The humour, the action, and the character-driven plot all add up to an electrifying sixth film for the franchise (“third” film in the series chronology). Sixth films in a series are rarely this good. It may not be revolutionary, or prove to be a defining film of the decade, but this is easily the best Terminator film since Terminator 2: Judgement Day; a film that can please the fans and wow newcomers at the same time.

Why Terminator: Dark Fate Will Probably Fail

Terminator: Dark Fate is unlikely to capture the public imagination in the same way the Terminator did in 1984. James Cameron being involved in this new one is unlikely to change that. The reason why is because The Terminator is a villain out of time.

Successful villains always reflect the period in which they have been created. There is a reason why Rocky had to defeat a near unstoppable Russian boxer in Rocky IV, released in 1985, only four years before the fall of the Berlin Wall. Terrorists seemed to be the only villains in the 2000s, during the War on Terror. Villains only capture the imagination when they reflect the cultural anxieties of the time.

In science fiction released in the decades following World War Two, villainous alien threats seemed to echo the Nazis. The Daleks and the Galactic Empire are two examples: the Daleks with their ideology of purity, and the Galactic Empire’s uniform deliberately echoed Nazi uniforms. Arguably, neither of these villains work quite as well now. The First Order in the Star Wars sequel trilogy has not captured the public imagination as well as the Galactic Empire did, despite being a carbon copy (clone?). The Daleks in Doctor Who are being used less and less because they do not terrify young fans anymore. A possible reason for this is the fact we have moved away further and further from World War Two. Nazi imagery does not scare in the same way. With the rise of Holocaust deniers and the election of far-right politicians across the West, you could argue Nazi imagery has lot its potency in film. Instead, new things have terrified audiences: Russians in the 80s, Artificial Intelligence in the 90s and 00s, Terrorists from the Middle East in the 00s. Villains reflect the cultural anxieties of the time.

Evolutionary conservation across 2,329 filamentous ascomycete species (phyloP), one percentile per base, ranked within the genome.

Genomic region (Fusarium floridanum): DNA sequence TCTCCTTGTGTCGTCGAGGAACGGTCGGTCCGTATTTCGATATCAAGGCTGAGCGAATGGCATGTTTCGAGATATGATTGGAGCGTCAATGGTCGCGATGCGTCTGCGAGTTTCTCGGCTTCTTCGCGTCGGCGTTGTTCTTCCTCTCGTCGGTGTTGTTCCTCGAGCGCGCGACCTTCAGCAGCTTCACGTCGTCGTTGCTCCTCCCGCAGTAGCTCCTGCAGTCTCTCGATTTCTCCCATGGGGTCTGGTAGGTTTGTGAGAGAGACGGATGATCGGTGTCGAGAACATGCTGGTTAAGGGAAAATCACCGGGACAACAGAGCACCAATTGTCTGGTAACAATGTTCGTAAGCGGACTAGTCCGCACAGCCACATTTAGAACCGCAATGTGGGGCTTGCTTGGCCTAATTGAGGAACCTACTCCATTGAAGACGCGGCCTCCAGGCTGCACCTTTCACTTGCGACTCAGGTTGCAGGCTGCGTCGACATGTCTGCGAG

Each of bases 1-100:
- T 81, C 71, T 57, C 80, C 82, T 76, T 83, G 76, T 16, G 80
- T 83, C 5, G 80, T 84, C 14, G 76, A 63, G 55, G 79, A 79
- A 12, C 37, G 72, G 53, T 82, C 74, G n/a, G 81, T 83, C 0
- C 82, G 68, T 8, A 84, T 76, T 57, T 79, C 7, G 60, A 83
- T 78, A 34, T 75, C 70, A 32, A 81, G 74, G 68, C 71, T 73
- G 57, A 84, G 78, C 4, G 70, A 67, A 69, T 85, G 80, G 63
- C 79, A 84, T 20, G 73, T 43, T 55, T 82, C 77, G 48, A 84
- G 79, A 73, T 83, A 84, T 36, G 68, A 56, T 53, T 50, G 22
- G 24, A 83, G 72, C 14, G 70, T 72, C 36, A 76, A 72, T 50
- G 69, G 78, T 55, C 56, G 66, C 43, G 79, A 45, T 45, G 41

The Terminator concept was used as a villain successfully in 1984, and even more successfully in 1991. We are approaching 2021 now. The Terminator is a villain stuck in the wrong time, ironically. Even if Genisys was a masterpiece, or if Dark Fate proves to be a remarkable return to form for the franchise, this fact will not change. The Terminator was created at a time where technology was new, and something to be apprehensive about. Now, technology is everywhere. We are less scared of it.

In the 2010s, villains seem to reflect not just our fears over societal destruction, but fear that it will be caused by our own behaviour. Thanos wipes out half the universe in Avengers: Infinity War because we have exploited planetary resources, and the potential for environmental catastrophe is rising. This reflects real fears now: just take a look at Extinction Rebellion. Joker’s eponymous protagonist is a reflection of our inability to empathise with those who are different, and those who seem strange to us. The film also highlights lack of funding for mental health, which ultimately leads to Arthur having no one to stop him from becoming Joker. Towards the end of the film, Arthur/Joker describes himself as “what you fucking deserve”. Killmonger is another example of a villain serving as a natural response to a societal wrong: racial oppression in America has led to Killmonger seeking revenge in Black Panther. Successful villains in the 2010s seem to follow this same idea: they are a response to something society has got wrong.

Terminator: Dark Fate still remains to be watched. It could do a good job of updating the Terminator concept for the 2010s, giving it more layers so that it reflects cultural anxieties of today. If it does not, then Dark Fate will remain a forgotten sequel stuck in the past.

Star Wars: The Rise of Skywalker Trailers (My Thoughts)

Recently, I have been rewatching all the Star Wars movies in chronological order, including all the films outside all the main nine episodes. With the release of a new trailer, and a trailer from a couple of months ago, for the closing episode of the entire saga, I should feel more excited. Sadly, I don’t.